Risk Analysis Teaching and Learning Website
Risk Analysis Education Philosophy Page
Introduction: We face a major problem in the way risk analysis is used today. We have a variety of well developed methods, extensive quantitative and qualitative techniques for managing uncertainty, and effective approaches to interdisciplinary research. Unfortunately, much risk analysis seems to be handled quite badly. On the one hand, we have folk who are comfortable reporting risk analysis outputs to two and three significant figures, and claiming that these estimates provide a sufficient basis for decisions. On the other we have folks who reject risk analysis as a corrupt industry puppet. At the same time, we regularly see people misinterpret (intentionally or not) the opinions and preferences of others as ignorance or "antiscientific attitudes." This is particularly evident in my home town of Las Vegas. Here, People either oppose or favor Yucca Mountain as the nation's repository for civilian high-level radioactive waste, and both sides claim that their preferences are supported by data that at best warrant agnosticism.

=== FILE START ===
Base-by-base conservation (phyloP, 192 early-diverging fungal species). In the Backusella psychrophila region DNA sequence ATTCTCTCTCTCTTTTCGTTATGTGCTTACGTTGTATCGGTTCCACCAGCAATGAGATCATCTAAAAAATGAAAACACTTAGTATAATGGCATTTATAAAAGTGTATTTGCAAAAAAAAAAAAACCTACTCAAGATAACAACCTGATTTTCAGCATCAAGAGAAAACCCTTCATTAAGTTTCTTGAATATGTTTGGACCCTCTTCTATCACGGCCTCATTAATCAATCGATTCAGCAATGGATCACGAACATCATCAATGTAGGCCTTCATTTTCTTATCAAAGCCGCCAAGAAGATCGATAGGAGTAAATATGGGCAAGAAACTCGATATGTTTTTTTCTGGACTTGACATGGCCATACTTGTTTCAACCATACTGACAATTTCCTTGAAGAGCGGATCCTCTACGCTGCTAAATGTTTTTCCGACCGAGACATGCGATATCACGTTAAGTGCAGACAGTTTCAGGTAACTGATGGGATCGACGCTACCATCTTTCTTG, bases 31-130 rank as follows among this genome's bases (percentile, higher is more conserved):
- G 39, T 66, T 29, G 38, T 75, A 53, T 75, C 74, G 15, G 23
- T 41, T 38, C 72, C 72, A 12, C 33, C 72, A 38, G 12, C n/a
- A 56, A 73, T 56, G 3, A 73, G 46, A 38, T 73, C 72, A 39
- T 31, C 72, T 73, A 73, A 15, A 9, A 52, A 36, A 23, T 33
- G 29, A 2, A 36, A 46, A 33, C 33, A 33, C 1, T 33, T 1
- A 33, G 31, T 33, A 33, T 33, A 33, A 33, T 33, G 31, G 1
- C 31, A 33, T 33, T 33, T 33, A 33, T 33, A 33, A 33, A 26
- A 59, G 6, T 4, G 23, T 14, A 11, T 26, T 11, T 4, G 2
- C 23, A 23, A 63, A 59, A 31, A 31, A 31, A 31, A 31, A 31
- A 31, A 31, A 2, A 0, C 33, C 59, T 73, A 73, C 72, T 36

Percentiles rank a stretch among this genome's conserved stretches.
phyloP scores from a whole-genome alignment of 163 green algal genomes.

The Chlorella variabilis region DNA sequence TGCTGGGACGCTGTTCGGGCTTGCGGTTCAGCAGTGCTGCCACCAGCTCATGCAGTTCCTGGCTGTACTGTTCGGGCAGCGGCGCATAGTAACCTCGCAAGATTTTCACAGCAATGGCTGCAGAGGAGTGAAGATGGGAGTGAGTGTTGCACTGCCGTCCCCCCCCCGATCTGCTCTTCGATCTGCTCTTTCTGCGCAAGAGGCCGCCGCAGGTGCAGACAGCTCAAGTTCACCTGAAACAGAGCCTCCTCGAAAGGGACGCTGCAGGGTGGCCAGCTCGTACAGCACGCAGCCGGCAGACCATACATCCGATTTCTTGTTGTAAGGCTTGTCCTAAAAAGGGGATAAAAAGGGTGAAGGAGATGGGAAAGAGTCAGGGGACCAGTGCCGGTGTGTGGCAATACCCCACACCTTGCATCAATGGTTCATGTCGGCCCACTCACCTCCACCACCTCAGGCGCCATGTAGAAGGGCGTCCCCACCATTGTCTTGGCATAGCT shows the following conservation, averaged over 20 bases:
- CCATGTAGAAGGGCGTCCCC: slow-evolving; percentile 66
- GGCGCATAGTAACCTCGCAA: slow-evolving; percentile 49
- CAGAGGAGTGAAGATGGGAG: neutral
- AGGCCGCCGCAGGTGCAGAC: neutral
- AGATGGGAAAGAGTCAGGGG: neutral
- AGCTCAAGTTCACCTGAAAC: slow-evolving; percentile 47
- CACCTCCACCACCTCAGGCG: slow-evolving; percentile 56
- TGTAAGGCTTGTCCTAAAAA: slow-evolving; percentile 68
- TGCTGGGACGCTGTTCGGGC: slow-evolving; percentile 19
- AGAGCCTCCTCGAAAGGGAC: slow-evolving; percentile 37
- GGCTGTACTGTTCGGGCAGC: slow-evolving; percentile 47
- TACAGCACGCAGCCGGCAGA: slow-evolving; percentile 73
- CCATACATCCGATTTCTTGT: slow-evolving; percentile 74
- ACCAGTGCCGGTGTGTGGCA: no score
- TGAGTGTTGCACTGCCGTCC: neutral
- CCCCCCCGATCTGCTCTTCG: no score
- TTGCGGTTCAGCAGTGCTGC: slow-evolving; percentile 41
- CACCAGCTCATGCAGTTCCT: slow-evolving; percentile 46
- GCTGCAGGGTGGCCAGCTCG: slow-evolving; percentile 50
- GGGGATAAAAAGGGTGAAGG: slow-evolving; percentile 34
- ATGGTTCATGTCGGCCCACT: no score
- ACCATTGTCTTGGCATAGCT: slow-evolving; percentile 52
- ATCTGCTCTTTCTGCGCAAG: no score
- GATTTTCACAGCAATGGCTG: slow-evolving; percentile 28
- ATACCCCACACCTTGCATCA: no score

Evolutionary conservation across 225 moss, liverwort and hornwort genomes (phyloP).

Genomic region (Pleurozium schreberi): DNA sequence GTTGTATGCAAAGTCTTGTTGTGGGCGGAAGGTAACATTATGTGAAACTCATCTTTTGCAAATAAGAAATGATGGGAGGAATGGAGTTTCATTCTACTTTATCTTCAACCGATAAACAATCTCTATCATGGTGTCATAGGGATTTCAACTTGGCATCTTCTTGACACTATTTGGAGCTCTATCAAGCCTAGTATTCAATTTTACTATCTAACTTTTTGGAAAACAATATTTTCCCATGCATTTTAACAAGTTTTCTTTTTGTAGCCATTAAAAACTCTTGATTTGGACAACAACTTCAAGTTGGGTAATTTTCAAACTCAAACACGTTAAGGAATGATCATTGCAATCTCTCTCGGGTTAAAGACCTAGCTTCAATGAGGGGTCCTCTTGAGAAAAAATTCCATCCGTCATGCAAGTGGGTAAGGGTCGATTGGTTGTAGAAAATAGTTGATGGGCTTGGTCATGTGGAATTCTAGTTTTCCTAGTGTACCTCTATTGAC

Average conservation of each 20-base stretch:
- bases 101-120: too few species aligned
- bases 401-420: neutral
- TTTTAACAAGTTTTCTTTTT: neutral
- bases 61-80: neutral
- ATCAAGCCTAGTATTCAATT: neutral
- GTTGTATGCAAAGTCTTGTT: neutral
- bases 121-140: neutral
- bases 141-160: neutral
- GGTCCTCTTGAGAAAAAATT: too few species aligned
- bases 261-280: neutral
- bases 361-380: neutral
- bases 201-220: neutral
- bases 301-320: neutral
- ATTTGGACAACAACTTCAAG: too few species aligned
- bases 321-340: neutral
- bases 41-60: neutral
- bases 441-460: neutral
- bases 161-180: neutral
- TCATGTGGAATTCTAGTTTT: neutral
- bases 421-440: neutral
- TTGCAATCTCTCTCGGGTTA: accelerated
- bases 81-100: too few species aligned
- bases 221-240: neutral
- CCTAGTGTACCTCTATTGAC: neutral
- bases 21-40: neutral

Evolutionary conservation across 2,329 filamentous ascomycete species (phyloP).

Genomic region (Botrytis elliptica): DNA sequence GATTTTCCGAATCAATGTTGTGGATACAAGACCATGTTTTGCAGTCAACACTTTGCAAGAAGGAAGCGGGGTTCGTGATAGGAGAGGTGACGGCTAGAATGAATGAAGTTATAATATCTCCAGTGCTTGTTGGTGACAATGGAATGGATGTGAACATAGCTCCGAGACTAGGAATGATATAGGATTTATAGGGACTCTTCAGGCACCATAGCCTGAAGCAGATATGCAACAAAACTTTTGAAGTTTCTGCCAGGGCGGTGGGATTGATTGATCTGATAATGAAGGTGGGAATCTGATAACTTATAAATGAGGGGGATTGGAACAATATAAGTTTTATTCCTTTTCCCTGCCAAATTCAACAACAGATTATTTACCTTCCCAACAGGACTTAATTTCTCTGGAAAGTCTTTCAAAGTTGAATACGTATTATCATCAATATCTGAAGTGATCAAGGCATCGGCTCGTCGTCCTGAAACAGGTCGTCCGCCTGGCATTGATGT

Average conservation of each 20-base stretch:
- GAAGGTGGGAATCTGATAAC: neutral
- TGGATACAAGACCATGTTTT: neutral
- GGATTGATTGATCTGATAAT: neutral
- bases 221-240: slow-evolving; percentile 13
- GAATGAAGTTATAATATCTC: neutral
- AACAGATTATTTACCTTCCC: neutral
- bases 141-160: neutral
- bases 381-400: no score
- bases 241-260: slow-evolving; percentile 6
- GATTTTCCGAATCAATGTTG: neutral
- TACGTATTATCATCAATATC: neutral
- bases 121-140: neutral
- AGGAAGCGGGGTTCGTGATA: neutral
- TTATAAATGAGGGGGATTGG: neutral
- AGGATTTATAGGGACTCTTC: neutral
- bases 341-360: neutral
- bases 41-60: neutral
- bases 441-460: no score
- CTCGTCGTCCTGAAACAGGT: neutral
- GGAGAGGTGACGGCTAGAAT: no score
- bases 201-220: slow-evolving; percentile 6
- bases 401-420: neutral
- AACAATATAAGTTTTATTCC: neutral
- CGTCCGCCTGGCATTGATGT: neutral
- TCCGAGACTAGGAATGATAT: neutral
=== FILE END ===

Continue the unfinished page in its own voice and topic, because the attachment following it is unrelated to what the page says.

The Challenge: Those of us who teach risk analysis must steer our students on a course in which they develop both a toolbox of risk analysis methods and a sensibility for how their efforts will be received and used in decision making arenas. If they have the first but not the second, they will either learn these lessons the hard way, or worse fail to learn them. If they have the second but not the first, they may be dismissed as ignorant and unworthy.
The Big Picture: For this reason, I always start my risk classes by asking students to define risk, then leading them to an understanding that there is no clear, single answer, and the range lies between "risk is probability times consequence" and "risk is the absence of trust." Likewise, I guarantee an F to any student who discusses "perceived versus real risk" in a final project. This leads to three objectives
Objectives for Risk Analysis Education: At the completion of a reasonable risk analysis curriculum, a student should understand
Contact me: David M. Hassenzahl, Ph.D.
Department of Environmental
University of Nevada, Las
Modified March 12, 2002 dmh